“We do about 5 million pounds of residential garbage in Clinton, not including commercial garbage, annually,” the public works director remarked. “In our first year (of curbside recycling), we are on pace to reduce that waste stream by about 20 percent.”
Vreugdenhil said the city pick up an average of 12 tons of trash in each of four days of the week for 52 weeks for a total of about 2,500 tons, or close to 5.6 million pounds of garbage (one ton equals 2,240 pounds), annually. An average of 21 tons of recycling for the 26 collection weeks would mean 546 tons collected in all, cutting significantly into that waste number.
Also factoring natural growth and increases for summertime — “it’s seasonal; it’s going to get stronger in the summer when the kids are home,” Vreugdenhil said — a 600-ton recycling figure would mean around 1.34 million pounds of recyclables in one year’s time, or 24 percent of the current residential waste stream.
Even getting close to that figure would be substantial.
“If we get a million pounds out of the waste stream, at 20 percent reduction, that’s a humongous success,” Vreugdenhil said. “We’re already reducing our waste stream by a conservative 20 percent. We need to encourage people to participate. The participation rate has increased significantly. Participation by those who have carts is probably over 60 percent.”
That percentage also could be higher, due to other people who have carts and may not have pushed them out to be serviced, opting to wait until the next collection week until their cart is full.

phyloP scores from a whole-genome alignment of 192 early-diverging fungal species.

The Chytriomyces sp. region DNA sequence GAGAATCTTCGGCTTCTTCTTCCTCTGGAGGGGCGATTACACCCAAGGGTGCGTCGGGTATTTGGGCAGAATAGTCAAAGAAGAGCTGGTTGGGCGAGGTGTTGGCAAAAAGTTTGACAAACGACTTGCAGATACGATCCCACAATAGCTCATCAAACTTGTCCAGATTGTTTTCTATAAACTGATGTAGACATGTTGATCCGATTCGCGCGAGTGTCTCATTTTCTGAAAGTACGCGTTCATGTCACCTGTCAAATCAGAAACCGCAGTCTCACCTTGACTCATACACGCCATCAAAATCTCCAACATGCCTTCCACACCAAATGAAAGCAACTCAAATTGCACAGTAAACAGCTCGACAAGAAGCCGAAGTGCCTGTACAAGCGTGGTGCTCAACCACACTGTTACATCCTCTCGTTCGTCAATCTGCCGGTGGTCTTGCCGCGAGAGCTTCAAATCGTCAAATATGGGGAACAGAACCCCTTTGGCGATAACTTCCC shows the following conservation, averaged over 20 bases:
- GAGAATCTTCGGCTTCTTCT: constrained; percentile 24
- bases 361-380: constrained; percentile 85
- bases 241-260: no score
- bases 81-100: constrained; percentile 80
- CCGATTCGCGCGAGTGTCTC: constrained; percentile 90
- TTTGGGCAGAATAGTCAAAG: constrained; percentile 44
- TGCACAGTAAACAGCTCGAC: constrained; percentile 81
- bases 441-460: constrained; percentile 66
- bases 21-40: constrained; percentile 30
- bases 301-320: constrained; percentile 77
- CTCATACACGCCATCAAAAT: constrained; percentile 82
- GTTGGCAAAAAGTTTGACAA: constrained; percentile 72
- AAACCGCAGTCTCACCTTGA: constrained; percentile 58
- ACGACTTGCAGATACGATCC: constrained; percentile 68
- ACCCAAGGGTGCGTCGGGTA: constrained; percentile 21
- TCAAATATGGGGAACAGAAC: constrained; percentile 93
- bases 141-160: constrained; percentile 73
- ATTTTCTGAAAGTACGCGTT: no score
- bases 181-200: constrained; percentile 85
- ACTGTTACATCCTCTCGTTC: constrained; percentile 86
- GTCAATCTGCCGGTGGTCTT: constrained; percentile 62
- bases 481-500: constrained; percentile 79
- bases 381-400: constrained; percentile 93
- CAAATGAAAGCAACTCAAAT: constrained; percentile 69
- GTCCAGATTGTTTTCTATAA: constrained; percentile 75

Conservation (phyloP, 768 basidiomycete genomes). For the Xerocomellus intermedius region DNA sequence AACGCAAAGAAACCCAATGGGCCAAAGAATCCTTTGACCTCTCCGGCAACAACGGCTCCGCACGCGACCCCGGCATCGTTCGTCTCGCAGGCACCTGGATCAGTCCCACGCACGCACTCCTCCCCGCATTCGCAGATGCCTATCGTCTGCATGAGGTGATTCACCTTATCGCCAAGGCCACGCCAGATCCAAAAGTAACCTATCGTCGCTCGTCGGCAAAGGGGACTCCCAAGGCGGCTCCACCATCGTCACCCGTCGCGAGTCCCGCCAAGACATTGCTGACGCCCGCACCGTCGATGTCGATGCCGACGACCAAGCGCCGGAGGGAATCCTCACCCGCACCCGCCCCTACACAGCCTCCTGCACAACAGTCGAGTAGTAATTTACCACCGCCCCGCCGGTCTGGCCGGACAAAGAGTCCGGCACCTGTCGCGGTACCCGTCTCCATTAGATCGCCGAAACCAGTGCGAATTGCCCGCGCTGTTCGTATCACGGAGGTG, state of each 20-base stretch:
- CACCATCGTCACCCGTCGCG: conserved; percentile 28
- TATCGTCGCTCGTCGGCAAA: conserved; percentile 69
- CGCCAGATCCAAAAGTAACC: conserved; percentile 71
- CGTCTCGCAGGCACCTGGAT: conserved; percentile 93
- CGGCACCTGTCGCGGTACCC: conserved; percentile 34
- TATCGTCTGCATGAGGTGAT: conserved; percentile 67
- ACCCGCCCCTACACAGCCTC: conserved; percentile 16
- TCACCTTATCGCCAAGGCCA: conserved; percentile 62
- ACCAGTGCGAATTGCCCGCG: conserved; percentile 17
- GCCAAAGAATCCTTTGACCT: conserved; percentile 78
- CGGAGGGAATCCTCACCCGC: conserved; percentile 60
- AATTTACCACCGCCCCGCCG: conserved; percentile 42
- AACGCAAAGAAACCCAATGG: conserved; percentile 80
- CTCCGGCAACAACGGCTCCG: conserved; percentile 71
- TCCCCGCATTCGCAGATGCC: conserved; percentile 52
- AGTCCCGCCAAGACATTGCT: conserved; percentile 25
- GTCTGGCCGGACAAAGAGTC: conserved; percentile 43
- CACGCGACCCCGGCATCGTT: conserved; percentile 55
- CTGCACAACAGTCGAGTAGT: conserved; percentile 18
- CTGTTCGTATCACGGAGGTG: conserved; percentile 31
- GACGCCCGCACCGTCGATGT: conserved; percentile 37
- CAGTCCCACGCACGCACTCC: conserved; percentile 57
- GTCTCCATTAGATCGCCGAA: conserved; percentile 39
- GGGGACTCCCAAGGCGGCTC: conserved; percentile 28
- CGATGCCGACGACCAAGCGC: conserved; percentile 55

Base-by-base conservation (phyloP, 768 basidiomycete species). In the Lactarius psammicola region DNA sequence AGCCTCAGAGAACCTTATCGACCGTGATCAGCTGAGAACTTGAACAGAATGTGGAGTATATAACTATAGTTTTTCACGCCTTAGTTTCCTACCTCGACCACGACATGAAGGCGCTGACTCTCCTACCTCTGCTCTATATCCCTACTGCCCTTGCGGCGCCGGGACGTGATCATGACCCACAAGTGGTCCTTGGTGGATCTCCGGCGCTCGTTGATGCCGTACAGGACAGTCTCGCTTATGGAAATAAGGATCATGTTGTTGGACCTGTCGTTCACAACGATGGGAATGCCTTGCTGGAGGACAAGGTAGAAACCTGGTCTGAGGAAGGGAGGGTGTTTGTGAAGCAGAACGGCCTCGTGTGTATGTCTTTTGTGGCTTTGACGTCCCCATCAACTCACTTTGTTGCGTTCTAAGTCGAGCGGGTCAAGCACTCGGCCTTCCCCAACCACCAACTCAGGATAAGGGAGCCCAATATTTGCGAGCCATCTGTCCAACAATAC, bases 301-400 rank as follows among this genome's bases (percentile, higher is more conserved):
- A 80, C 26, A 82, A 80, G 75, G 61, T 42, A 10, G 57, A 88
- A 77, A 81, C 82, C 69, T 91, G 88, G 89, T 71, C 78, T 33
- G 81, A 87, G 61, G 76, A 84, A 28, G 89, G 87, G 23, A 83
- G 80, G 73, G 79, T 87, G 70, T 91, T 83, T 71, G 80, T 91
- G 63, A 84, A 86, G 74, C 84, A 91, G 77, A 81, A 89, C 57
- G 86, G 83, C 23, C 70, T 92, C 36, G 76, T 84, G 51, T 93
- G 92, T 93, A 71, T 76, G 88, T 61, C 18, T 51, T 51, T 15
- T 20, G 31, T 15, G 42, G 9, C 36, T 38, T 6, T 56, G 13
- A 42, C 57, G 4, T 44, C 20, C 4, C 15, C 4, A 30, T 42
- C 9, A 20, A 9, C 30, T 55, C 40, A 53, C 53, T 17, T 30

“I was really surprised to go from 14 (tons) in the second period to 21 (tons) in the third,” said Vreugdenhil. “It’s jacked up there right away.”
He credited the hard work of Public Works staff, including Public Works manager Tony Steffen and senior administrative specialist Stacy Ray. That work is expected to continue.
“We meet with City Schools next week about how we can start a recycling program in Clinton City Schools that we collect every Monday,” said Vreugdenhil. “It’s a no-brainer for them to participate, and they want to. We just have to get the method to the madness figured out.”
A couple hundred 96-gallon containers remain of the 3,000 received at the beginning of March.
Those carts are expected to be distributed on a by-request basis, with the city attempting to strategically hand out the carts in areas where they can be best utilized and collected. Many commercial businesses, restaurants, government buildings and ABC permitted establishments that need weekly pick-up, especially bottle collection, have access to carts and they are serviced during a special route every Monday.
Vreugdenhil said he hopes to add Clinton City Schools to that list, as well as others.
“We’re expanding the program almost daily,” said Vreugdenhil. “We’ve passed out almost 200 carts to people who didn’t receive one in the initial single-family, two-family program. If people are interested in a cart, there is a possibility they can get one if they call us.”
Opportunities for expanding the curbside residential and commercial recycling collection would continue to be explored.
“Our guys have been handling it really well and the citizens have had a very strong participation rate,” said Vreugdenhil. “We’re looking for good customers and we’re going to expand this program.”
For more information about recycling, or to get a bi-weekly collection calendar, contact Clinton Public Works at 910-299-4905.
Chris Berendt can be reached at 910-592-8137 ext. 121 or via email at firstname.lastname@example.org.